Supreme Court Says Firing Of Ohio Creationist Science Teacher ‘Justified’
The United States Supreme Court rejected Monday the appeal of Ohio science teacher John Freshwater, who was fired three years ago for teaching creationism. Freshwater, who taught eight grade science until 2011 at the Mount Vernon Middle School, reportedly taught creationism instead of evolution during science classes and also decorated his classroom with religious verses and imagery.
According to Raw Story, Freshwater was dismissed from his teaching position at the Ohio school for rejecting evolutionary principles and for giving extra points to students who attended creationist films. Freshwater also posted biblical verses on the walls of his public school classroom. In 2008, Freshwater allegedly used a high-voltage Tesla coil to burn a cross on a student’s arm; the family sued and eventually settled out of court.
Shortly after he was fired, Freshwater filed a lawsuit against the school board, claiming that his dismissal violated his First Amendment rights. According to the Huffington Post, the state court decided that the school infringed on his freedom of speech when he was asked to remove his bible from his personal desk. However, they added that the violation didn’t extend to when he was asked to remove religious posters from the walls of his classroom.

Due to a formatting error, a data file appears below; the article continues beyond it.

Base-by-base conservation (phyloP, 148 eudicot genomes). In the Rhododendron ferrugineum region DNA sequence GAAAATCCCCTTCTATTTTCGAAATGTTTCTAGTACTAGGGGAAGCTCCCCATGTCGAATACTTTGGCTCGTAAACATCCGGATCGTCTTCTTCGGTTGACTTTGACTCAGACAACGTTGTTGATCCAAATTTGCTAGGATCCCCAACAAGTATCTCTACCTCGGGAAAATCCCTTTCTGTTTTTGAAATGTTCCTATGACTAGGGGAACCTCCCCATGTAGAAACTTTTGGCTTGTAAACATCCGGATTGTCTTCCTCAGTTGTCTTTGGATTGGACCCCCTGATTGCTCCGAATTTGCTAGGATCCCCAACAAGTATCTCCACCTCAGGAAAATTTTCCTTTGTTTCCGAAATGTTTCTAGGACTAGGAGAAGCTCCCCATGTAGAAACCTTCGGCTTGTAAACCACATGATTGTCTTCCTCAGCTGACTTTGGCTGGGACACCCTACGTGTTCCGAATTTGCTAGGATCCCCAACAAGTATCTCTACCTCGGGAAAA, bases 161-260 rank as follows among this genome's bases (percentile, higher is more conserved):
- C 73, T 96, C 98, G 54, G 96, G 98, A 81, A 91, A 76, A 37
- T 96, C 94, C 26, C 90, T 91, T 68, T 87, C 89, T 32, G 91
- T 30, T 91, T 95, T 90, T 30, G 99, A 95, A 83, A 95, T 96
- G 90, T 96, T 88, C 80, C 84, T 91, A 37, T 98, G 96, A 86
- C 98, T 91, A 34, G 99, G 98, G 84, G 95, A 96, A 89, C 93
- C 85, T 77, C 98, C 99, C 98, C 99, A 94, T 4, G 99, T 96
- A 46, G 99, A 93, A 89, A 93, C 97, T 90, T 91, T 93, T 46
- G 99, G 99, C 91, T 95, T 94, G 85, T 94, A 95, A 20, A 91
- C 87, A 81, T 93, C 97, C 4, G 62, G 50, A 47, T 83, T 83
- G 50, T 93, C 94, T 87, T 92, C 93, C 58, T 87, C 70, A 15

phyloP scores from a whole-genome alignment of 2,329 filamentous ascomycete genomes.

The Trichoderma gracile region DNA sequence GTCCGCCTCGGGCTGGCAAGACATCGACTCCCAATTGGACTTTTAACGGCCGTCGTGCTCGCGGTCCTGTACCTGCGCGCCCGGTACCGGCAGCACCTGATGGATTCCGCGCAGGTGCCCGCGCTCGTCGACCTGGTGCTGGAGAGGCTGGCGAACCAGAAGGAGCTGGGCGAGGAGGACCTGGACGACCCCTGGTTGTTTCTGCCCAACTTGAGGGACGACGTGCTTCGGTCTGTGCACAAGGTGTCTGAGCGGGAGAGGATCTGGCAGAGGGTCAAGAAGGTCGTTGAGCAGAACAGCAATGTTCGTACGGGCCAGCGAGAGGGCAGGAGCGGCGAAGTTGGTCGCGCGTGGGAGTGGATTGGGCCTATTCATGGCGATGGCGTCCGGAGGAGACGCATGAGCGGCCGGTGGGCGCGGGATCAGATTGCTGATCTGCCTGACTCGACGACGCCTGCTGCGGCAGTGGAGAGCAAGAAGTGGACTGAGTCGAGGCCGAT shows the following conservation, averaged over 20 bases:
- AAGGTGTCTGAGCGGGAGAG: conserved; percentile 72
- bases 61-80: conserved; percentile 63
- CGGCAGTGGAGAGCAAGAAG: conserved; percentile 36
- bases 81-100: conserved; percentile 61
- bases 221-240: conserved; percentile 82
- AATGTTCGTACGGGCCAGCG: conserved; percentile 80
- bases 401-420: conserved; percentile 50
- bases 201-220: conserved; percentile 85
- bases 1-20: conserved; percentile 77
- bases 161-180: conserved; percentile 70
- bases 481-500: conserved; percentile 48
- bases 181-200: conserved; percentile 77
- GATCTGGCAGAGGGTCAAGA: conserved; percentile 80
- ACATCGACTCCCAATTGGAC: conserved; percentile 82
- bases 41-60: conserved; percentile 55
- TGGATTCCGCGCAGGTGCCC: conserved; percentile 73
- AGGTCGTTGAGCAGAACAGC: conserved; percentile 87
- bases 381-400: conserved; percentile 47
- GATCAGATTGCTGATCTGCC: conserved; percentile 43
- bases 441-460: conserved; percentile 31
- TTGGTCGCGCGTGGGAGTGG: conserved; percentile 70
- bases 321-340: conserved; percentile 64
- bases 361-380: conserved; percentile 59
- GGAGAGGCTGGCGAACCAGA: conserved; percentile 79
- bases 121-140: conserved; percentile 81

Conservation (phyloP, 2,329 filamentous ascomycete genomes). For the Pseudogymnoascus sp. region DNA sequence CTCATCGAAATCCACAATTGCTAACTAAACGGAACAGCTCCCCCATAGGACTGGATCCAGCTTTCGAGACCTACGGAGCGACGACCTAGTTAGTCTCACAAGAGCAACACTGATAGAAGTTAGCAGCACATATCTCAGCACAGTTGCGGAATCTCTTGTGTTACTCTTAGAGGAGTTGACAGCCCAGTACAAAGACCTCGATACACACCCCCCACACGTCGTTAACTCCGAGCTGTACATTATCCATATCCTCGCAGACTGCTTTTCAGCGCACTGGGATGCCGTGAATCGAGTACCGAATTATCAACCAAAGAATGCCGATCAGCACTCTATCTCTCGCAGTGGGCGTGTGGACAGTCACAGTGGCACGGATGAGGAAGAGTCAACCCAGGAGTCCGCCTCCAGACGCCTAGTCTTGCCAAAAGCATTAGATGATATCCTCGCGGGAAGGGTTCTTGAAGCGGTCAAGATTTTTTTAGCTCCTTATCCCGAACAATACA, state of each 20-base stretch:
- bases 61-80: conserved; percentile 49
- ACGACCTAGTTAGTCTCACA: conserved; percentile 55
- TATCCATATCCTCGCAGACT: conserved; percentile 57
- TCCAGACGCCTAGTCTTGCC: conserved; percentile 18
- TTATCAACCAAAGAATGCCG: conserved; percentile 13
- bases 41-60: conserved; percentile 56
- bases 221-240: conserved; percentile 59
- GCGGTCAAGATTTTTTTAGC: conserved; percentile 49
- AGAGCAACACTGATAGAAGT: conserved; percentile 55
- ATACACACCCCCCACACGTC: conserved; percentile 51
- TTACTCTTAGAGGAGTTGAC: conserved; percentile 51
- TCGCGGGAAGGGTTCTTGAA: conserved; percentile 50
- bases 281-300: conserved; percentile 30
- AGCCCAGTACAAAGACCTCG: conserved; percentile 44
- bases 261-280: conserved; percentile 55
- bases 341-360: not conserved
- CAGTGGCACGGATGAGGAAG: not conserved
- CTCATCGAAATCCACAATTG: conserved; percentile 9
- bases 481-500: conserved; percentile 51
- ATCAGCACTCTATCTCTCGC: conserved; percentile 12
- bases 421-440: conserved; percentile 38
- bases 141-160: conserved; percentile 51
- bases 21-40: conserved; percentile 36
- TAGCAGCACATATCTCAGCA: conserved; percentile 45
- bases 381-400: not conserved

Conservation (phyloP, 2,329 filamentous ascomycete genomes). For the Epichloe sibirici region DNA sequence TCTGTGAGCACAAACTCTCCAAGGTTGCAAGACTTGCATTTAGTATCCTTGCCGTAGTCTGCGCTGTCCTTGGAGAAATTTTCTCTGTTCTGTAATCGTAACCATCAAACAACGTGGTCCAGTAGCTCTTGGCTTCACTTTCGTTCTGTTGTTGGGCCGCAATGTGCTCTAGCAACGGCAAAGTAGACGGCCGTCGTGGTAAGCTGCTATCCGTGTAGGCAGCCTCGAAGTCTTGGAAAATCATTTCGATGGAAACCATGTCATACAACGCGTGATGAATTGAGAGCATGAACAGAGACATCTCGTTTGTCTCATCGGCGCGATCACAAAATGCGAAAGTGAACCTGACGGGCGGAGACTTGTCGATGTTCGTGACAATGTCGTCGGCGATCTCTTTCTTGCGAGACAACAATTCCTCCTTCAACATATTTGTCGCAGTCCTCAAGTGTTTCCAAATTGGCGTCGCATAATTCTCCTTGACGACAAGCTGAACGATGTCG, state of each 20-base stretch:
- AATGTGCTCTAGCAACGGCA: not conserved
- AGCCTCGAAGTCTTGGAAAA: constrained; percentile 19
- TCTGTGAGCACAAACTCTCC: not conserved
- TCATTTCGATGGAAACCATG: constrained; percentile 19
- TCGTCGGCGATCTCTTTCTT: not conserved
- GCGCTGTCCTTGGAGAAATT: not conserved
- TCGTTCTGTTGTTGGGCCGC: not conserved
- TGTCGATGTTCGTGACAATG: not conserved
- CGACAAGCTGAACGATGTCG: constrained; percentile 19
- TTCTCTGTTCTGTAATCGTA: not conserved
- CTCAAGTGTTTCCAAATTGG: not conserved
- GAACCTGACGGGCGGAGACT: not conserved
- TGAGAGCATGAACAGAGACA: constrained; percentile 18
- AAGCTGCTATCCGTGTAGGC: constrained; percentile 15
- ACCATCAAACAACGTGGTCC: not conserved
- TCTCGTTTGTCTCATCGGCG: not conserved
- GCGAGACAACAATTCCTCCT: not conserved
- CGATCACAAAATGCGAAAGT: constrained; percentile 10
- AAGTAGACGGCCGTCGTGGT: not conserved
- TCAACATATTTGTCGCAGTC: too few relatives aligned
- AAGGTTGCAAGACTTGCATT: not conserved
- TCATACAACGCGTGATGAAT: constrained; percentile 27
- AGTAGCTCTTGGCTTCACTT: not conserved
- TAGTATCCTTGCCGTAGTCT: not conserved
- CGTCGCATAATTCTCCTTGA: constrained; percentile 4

When the lawsuit was dismissed, Freshwater pushed his claim to the Ohio Supreme Court. Unfortunately for the science teacher, the Ohio Supreme Court upheld his firing, writing in their decision that the “insubordinate” nature of Freshwater’s behavior as a science teacher already justified his dismissal.
“We recognize that this case is driven by a far more powerful debate over the teaching of creationism and intelligent design alongside evolution, [but] here, we need not decide whether Freshwater acted with a permissible or impermissible intent because we hold that he was insubordinate, and his termination can be justified on that basis alone.”
Because the U.S. Supreme Court refused to hear Freshwater’s appeal, the lower court’s decision will hold it’s place.
Reverend Barry Lynn, director of American United, expressed his support for the Supreme Court’s decision to refuse appeal from Freshwater.
“This case should serve as a reminder to public school teachers and administrators that classrooms are not churches. School-sponsored religious activity is a violation of students’ rights.”
There is an overwhelming evidence for the theory of evolution and almost none for the idea of creationism. According to Pew Research, 97 percent of all scientists in the U.S. accept some form of evolution, with 87 percent of them believing in natural selection as the primary drive behind the biological phenomenon. Eight percent of the scientists surveyed say a supreme being or beings may have been a guiding force behind the process of evolution.
[Image of the Ohio Judicial Center by Sam Howzit/Flickr]